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Frontiers in Communication ; 6:8, 2021.
Article in English | Web of Science | ID: covidwho-1350257


The outbreak of the novel coronavirus, severe acute respiratory syndrome (SARS)-CoV-2, has gained unprecedented global attention. SARS-CoV-2, which causes the newly described coronavirus disease 2019 (COVID-19), has affected millions of people and led to over 1.9 million deaths worldwide by the beginning of January 2021. Several governments have opted for lockdown as one of the measures to combat the rapidly increasing number of COVID-19 cases. Academic institutions (i.e., universities, colleges, research centers and national laboratories), which are home to thousands of students, researchers, technicians, and administrative staff, have strictly followed government regulations. Due to the lockdown, the majority of academics have been facing various challenges, especially in transitioning from classroom to remote teaching and conducting research activities from a home office. This article from an early-career researchers' perspective addresses the common challenges that academic institutions have encountered and possible strategies they have adopted to mitigate those challenges at the individual organizational level. Furthermore, we propose a framework to facilitate the handling of such crisis in any near future at the organizational level. We hope academics, policymakers and (non) government organizations across the globe will find this perspective a call to better improve the overall infrastructure of academic institutions.

Journal of Clinical and Diagnostic Research ; 15(2):4, 2021.
Article in English | Web of Science | ID: covidwho-1129836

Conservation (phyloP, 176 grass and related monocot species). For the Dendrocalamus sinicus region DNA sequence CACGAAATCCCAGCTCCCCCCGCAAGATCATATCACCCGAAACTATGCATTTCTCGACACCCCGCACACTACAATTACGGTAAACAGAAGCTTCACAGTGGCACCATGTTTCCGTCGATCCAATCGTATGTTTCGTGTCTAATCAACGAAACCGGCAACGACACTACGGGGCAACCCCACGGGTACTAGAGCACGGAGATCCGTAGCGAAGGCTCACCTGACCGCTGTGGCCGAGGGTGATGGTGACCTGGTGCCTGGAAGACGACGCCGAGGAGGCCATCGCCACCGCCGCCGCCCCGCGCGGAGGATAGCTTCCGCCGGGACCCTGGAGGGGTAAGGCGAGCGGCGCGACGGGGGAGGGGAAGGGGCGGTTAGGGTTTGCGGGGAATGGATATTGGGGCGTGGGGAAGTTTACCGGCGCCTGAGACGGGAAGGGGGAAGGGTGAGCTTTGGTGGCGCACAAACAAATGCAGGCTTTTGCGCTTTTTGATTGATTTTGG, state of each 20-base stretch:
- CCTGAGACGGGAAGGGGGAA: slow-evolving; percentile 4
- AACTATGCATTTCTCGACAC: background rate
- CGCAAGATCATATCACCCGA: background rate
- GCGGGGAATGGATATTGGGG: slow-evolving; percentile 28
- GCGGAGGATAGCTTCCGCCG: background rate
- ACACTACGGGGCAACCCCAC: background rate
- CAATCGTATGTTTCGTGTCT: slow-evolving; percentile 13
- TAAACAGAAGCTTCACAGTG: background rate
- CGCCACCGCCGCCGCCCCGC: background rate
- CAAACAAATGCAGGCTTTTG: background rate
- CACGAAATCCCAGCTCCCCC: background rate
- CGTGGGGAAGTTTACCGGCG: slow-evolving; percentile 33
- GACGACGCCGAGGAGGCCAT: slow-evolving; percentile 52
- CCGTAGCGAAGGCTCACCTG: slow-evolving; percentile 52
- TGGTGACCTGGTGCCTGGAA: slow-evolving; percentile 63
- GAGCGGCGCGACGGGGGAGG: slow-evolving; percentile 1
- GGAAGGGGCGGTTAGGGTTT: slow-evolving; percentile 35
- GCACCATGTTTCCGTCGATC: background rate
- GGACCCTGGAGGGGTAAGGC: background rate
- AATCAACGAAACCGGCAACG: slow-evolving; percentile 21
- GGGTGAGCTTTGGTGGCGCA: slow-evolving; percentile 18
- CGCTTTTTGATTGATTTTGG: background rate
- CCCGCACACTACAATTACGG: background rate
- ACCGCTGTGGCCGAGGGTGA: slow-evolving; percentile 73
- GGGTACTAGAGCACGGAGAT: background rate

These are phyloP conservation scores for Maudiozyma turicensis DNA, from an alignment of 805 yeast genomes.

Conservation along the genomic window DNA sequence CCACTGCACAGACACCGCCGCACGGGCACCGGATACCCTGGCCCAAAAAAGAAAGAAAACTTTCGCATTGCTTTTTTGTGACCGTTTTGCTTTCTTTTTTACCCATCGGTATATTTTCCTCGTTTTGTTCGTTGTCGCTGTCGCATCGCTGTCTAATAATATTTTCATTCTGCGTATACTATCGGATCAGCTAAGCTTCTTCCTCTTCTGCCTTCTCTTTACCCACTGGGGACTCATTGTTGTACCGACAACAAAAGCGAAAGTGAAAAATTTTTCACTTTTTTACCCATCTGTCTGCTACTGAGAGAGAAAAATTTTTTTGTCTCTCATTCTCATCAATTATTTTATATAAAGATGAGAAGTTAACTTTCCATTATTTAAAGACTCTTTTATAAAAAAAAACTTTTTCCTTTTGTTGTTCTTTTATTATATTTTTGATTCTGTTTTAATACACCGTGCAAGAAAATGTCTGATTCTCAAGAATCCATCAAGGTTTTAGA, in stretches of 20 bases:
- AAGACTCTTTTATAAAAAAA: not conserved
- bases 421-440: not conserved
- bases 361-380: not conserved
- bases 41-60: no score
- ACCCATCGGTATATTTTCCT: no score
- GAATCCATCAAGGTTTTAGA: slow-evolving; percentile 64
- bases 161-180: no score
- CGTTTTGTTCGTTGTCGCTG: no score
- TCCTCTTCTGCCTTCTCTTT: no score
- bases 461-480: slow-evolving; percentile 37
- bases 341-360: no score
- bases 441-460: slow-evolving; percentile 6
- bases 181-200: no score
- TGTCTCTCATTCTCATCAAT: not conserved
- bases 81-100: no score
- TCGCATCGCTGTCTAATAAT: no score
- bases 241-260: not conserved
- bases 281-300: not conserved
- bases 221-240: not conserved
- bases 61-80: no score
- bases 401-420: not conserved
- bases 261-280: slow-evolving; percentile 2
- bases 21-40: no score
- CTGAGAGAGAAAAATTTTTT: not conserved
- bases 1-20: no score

Introduction: Novel Coronavirus-2019 (nCoV-2019) is capable of human-to-human transmission and can lead to acute respiratory distress syndrome similar to Middle East Respiratory Syndrome (MERS) due to lung parenchyma destruction. Some patients with COVID-19 consistently demonstrated no hypoxaemia, however, some patients develop sense of difficulty in breathing due to increased airway resistance. Aim: To assess the potential of High Resolution Computed Tomography (HRCT) thorax as an early predictor of hypoxaemia in COVID-19 patients. Materials and Methods: A prospective longitudinal cohort study of 1000 Reverse Transcription Polymerase Chain Reaction (RT-PCR) confirmed COVID-19 and HRCT thorax positive patients, who were monitored simultaneously for SpO(2) levels, were undertaken. HRCT findings were graded into Computerised Tomography Severity Index (CTSI) and correlated with patient's SpO(2) levels, at the time of scan on admission. Patients, who had normal SpO(2) levels (>= 95%) at the time of initial scan, were monitored upto five days. Pearson's correlation test was used to find correlation between CTSI and SpO(2) levels. Results: In present study group there was male predominance (4:1). Fever was the most common clinical presentation followed by cough. HRCT thorax features were categorised as Typical 769 (76.9%), Indeterminate 176 (17.6%) and atypical 55 (5.5%). 371 (82.8%) patients with SpO(2) >95% were having CTSI between 0-7, similarly 189 (54.4%) patients with SpO(2) 90-94% were having CTSI between 8-15 and 133 (64.8%) patients with SpO(2) <90% were having CTSI between 16-25. So, the present study categorised the patients into three groups-Category 1 (CTSI 0-7), Category 2 (CTSI 8-15) and Category 3 (CTSI 16-25) for better and prompt identification of clinical severity and their management. Majority of patients in CTSI category 1, 2 and 3 were having SpO(2) levels >= 95%, 90-94% and <90%, respectively. Statistical correlation between CTSI and SpO(2) levels at the time of initial scan was significant (Pearson's correlation coefficient (r)=-0.261 and p-value <0.01). Number of patients who developed hypoxaemia (SpO(2) <95%) on follow-up in CTSI Category 1, 2 and 3 were 42 (11.32%), 10 15.87%) and 2 (14.28%), respectively. The association between CTSI and development of hypoxaemia based on follow-up SpO(2) levels was statistically found to be insignificant (chi-square value=1.21, degree of freedom (d.f.) 2 and p-value=0.570). Conclusion: In present study group, a negative correlation was established between CTSI and SpO(2) levels. The association between CTSI and development of hypoxaemia on follow-up SpO(2) monitoring was found to be non-significant statistically. So, HRCT thorax cannot be relied upon as an early predictor of hypoxaemia in COVID-19 patients.